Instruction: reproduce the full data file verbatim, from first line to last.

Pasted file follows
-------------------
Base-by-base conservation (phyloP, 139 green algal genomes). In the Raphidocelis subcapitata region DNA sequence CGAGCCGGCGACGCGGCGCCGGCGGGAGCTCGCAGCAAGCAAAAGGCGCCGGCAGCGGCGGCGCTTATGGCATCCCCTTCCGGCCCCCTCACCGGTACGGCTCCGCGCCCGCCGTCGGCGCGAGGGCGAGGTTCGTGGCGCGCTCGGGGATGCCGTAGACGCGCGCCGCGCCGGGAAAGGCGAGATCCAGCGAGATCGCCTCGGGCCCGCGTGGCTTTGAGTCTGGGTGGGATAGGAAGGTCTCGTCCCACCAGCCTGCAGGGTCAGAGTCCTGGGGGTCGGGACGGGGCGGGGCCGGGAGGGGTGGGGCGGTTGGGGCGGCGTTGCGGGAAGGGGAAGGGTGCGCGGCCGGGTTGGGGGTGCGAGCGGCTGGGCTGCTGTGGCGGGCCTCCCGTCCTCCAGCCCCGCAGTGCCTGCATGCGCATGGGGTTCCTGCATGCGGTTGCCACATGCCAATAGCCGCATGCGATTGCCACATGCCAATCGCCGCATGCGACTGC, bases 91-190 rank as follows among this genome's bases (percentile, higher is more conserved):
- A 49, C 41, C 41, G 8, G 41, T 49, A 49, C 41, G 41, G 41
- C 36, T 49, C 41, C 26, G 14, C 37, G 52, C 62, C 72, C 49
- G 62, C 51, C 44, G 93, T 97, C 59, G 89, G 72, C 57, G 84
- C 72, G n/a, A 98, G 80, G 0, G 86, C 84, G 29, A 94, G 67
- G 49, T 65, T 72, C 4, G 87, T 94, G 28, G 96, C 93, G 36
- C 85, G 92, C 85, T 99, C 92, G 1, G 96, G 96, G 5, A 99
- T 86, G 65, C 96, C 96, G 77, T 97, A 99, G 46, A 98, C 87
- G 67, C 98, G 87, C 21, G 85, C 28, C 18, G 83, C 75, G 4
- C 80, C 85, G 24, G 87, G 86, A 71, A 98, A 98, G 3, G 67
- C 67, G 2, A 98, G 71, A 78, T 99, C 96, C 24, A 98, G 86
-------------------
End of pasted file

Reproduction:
Base-by-base conservation (phyloP, 139 green algal genomes). In the Raphidocelis subcapitata region DNA sequence CGAGCCGGCGACGCGGCGCCGGCGGGAGCTCGCAGCAAGCAAAAGGCGCCGGCAGCGGCGGCGCTTATGGCATCCCCTTCCGGCCCCCTCACCGGTACGGCTCCGCGCCCGCCGTCGGCGCGAGGGCGAGGTTCGTGGCGCGCTCGGGGATGCCGTAGACGCGCGCCGCGCCGGGAAAGGCGAGATCCAGCGAGATCGCCTCGGGCCCGCGTGGCTTTGAGTCTGGGTGGGATAGGAAGGTCTCGTCCCACCAGCCTGCAGGGTCAGAGTCCTGGGGGTCGGGACGGGGCGGGGCCGGGAGGGGTGGGGCGGTTGGGGCGGCGTTGCGGGAAGGGGAAGGGTGCGCGGCCGGGTTGGGGGTGCGAGCGGCTGGGCTGCTGTGGCGGGCCTCCCGTCCTCCAGCCCCGCAGTGCCTGCATGCGCATGGGGTTCCTGCATGCGGTTGCCACATGCCAATAGCCGCATGCGATTGCCACATGCCAATCGCCGCATGCGACTGC, bases 91-190 rank as follows among this genome's bases (percentile, higher is more conserved):
- A 49, C 41, C 41, G 8, G 41, T 49, A 49, C 41, G 41, G 41
- C 36, T 49, C 41, C 26, G 14, C 37, G 52, C 62, C 72, C 49
- G 62, C 51, C 44, G 93, T 97, C 59, G 89, G 72, C 57, G 84
- C 72, G n/a, A 98, G 80, G 0, G 86, C 84, G 29, A 94, G 67
- G 49, T 65, T 72, C 4, G 87, T 94, G 28, G 96, C 93, G 36
- C 85, G 92, C 85, T 99, C 92, G 1, G 96, G 96, G 5, A 99
- T 86, G 65, C 96, C 96, G 77, T 97, A 99, G 46, A 98, C 87
- G 67, C 98, G 87, C 21, G 85, C 28, C 18, G 83, C 75, G 4
- C 80, C 85, G 24, G 87, G 86, A 71, A 98, A 98, G 3, G 67
- C 67, G 2, A 98, G 71, A 78, T 99, C 96, C 24, A 98, G 86